What You Need to Know
- The breach included some Social Security numbers and affected more than 56,000 individuals, including 17 members of Congress.
- Only 19.1% of the people have signed up for the identity theft protection service offered for one credit bureau.
- That compares with a typical identity theft protection take-up rate of just 4% for the average breach victim.
The builders of the Affordable Care Act health insurance exchange system once wondered whether agents and brokers would have a role in the health insurance market.
The breach, which was discovered March 6 and announced March 8, exposed the personal information of about 56,415 exchange users, including 17 members of Congress. Data thieves posted at least two batches of data, including the Social Security numbers and email addresses of at least some users, on identity information markets.
Mila Kofman, executive director of the DC Health Benefit Exchange Authority, the agency in charge of the DC Health Link exchange, tested Wednesday that the exchange hopes brokers and business organizations will help it get more exchange users’ attention, warn them that thieves might have sold their Social Security numbers and other personal data, and persuaded them to sign up for free credit bureau identity theft defense services.
“We did two briefings for our brokers,” Kofman said, at a hearing on the breach organized by the House Oversight cybersecurity subcommittee and the House Administration oversight subcommittee. “Ninety-two percent of our employers have a broker, and we asked our brokers to notify their clients about this breach.”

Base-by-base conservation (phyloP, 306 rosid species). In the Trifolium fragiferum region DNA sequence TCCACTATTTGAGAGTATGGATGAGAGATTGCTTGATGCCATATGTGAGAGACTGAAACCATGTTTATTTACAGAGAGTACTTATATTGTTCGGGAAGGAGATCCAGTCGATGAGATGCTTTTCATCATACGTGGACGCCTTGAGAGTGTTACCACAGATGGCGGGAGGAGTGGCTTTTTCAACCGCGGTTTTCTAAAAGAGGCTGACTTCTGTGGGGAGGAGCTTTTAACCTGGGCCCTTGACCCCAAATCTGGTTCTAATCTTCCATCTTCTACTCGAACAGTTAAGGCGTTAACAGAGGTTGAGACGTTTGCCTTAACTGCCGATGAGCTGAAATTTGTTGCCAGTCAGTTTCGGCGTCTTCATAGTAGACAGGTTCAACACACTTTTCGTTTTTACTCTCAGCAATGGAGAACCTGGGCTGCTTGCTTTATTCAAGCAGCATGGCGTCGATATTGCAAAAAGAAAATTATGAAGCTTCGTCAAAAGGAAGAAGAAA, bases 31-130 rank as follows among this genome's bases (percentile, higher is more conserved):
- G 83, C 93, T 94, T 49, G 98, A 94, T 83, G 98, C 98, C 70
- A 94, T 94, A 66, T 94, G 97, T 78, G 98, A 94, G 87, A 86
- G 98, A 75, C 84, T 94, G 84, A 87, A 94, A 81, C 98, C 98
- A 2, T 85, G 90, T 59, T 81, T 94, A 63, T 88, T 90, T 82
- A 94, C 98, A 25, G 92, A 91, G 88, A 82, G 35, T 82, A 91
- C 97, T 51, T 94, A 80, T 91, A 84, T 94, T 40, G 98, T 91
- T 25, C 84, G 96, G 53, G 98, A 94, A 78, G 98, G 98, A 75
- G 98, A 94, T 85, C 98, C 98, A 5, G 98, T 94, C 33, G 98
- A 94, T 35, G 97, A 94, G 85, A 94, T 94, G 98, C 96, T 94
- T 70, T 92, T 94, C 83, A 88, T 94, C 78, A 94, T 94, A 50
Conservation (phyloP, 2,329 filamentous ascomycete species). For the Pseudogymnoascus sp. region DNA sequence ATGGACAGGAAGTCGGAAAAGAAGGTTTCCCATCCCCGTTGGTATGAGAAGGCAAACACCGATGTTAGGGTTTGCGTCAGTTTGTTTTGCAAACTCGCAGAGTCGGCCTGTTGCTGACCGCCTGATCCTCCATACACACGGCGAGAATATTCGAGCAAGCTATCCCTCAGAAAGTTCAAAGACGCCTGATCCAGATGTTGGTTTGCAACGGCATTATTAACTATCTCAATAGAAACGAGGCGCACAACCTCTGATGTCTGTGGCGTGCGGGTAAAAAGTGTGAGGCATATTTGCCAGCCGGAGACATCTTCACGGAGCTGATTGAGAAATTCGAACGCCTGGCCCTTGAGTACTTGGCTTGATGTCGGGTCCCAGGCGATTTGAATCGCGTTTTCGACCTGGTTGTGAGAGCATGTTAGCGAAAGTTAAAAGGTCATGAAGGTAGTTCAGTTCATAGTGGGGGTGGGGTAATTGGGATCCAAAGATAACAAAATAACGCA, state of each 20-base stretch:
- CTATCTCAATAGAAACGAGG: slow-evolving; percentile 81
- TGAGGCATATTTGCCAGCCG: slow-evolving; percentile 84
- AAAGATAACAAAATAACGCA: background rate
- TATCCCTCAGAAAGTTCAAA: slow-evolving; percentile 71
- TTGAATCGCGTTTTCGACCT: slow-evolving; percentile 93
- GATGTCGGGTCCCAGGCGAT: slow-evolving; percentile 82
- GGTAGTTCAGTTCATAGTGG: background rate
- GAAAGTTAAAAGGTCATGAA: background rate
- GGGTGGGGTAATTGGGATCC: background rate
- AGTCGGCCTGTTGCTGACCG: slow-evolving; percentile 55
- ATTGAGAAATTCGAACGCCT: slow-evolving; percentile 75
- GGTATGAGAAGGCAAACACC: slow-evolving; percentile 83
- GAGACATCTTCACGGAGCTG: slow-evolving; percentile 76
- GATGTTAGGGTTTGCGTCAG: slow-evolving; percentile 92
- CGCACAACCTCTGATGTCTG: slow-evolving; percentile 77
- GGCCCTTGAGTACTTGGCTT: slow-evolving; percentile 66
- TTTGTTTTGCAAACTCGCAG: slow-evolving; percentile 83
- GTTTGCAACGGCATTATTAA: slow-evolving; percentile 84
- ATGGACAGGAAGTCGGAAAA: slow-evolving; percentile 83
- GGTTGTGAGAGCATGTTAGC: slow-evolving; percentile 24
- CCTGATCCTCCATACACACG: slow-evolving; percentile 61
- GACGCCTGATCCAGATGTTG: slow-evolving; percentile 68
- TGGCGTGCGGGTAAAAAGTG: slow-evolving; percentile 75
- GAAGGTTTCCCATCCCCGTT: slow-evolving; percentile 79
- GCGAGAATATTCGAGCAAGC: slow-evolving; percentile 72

What It Means
Aside from needing you to help consumers plan for the future and protect themselves against mortality, morbidity and longevity risk, financial services organizations need you to get people to pay attention when identity thieves have put information about their home addresses and Social Security numbers up for sale on the “dark web.”
In the long run, the hacking itself could be of as much concern for retirement planners in the District of Columbia as for health insurance brokers, because criminals could try to use any DC Health Link data purchased to set up investment accounts under fake names, or even to try to steal cell phones from specific homes and use a combination of the cell phones and the Social Security numbers to take over clients’ bank accounts, mutual funds, annuities, life insurance policies, or other financial services accounts and assets.
Congress included the ACA public exchange system in the Affordable Care Act, a package of two statutes passed in 2010. The District of Columbia and individual states run local ACA exchanges in some jurisdictions, and the Centers for Medicare and Medicaid Services runs a federal program, HealthCare.gov, for jurisdictions unable or unwilling to run their own exchange programs.
Congress tried to show its solidarity with other exchange users by requiring members of Congress and some congressional aids to get their own health coverage through the exchange system. Because of that rule, many members of Congress and other exchange users get their coverage through DC Health Link.
In March, the exchange had 14,547 individual coverage enrollees and 86,482 enrollees in 5,324 group plans, according to an enrollment summary included in an exchange board meeting document packet.
Kofman noted in the written version of her hearing testimony that DC Health Link faces an average of 2,000 malicious attacks per day and has a cybersecurity program that includes technology from the kinds of providers used by the US military and intelligence agencies.
The breach appears to be related to a reporting system configuration error that has been in place since 2018, Kofman said at the hearing.
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